China is launching an initiative to set global standards on data security, countering US efforts to persuade countries to ringfence their networks from Chinese technology, the Wall Street Journal has reported.
Under its “Global Initiative on Data Security,” China would call on all countries to handle data security in a “comprehensive, objective and evidence-based manner,” the Journal said on Monday, citing a draft that it had reviewed.
The initiative would urge countries to oppose “mass surveillance against other states” and call on tech companies not to install “back doors in their products and services to illegally obtain users’ data, control or manipulate users’ systems and devices”.
Chinese Foreign Minister Wang Yi is scheduled to announce the initiative on Tuesday at a seminar in Beijing on global digital governance, the report said.
Chinese diplomats have approached a number of foreign governments to seek their support for Beijing’s initiative, according to the report.
In recent months, the administration of United States President Donald Trump has clamped down on what it describes as national-security threats from Chinese technology firms such as Huawei Technologies – a global leader in advanced mobile telecommunications – and popular Chinese apps including ByteDance Ltd’s TikTok and Tencent Holdings Ltd’s WeChat.
Washington has also rolled out a “Clean Network” initiative to exclude Chinese tech firms perceived as threatening national security.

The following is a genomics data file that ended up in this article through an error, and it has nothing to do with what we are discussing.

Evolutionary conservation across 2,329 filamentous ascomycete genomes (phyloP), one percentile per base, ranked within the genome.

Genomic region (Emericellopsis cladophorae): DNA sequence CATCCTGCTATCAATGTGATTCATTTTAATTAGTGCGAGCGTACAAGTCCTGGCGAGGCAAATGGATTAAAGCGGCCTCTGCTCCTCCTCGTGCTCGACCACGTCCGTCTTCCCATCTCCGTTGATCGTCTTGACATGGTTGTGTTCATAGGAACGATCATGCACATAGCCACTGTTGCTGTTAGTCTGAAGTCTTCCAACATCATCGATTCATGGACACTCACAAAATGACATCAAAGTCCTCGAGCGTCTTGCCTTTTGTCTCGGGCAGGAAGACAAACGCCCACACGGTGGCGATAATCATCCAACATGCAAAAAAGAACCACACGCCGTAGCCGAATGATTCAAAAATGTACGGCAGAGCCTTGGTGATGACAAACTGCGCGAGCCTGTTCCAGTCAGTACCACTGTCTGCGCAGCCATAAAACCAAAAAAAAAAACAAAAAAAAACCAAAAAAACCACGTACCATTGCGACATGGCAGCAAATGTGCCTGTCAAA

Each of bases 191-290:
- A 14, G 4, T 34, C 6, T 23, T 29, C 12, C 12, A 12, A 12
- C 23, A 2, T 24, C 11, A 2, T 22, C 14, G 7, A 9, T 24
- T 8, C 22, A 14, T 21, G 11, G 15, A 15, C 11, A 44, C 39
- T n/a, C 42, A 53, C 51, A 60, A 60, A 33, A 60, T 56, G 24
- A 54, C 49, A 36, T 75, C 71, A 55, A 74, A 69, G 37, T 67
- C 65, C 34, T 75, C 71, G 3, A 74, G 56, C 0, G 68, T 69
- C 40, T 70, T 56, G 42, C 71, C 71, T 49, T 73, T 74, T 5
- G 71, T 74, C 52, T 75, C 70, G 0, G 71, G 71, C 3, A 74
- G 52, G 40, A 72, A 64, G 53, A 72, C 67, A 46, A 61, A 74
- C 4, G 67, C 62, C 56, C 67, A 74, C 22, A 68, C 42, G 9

Chinese officials, meanwhile, have accused the US of trying to sabotage the efforts of Chinese businesses to expand.
Separately, Trump on Monday raised the idea of separating the US and Chinese economies, suggesting the US would not lose money if the world’s two biggest economies no longer did business.
“So when you mention the word decouple, it’s an interesting word,” Trump told a Labor Day news conference at the White House in which he promised to bring jobs home from China.
“We lose billions of dollars and if we didn’t do business with them we wouldn’t lose billions of dollars. It’s called decoupling, so you’ll start thinking about it,” Trump said.
Trump, who had once touted friendly ties with Chinese President Xi Jinping as he sought to make good on promises to rebalance an enormous trade deficit, has made getting tough on China a key part of his campaign for re-election on November 3.
Western companies have long complained that Beijing forces them to hand over proprietary technology in return for access to China’s large internal market and comparatively low labour costs.
Trump has accused his Democratic opponent, Joe Biden, who leads in most opinion polls, of being soft towards Beijing.
“If Biden wins, China wins, because China will own this country,” he said.
Biden for his part has criticised Trump’s phase-one trade deal signed with China in January, saying it is “unenforceable,” and “full of vague, weak, and recycled commitments from Beijing”.
Trump promised that in future his administration would ban federal contracts with companies that outsource to China and hold Beijing accountable for allowing the coronavirus, which began in China, to spread around the world.
“We will make America into the manufacturing superpower of the world and will end our reliance on China once and for all. Whether it’s decoupling, or putting in massive tariffs like I’ve been doing already, we will end our reliance in China, because we can’t rely on China,” Trump said.
“We will bring jobs back from China to the United States and we will impose tariffs on companies that desert America to create jobs in China and other countries,” he added.
US Treasury Secretary Steven Mnuchin said in June that a decoupling of the US and Chinese economies would result if US companies were not allowed to compete on a fair and level basis in China’s economy.
Other officials and analysts have said that the two countries’ economies are so intertwined as to make such a move impractical, but Washington would continue to pressure Beijing to level the playing field.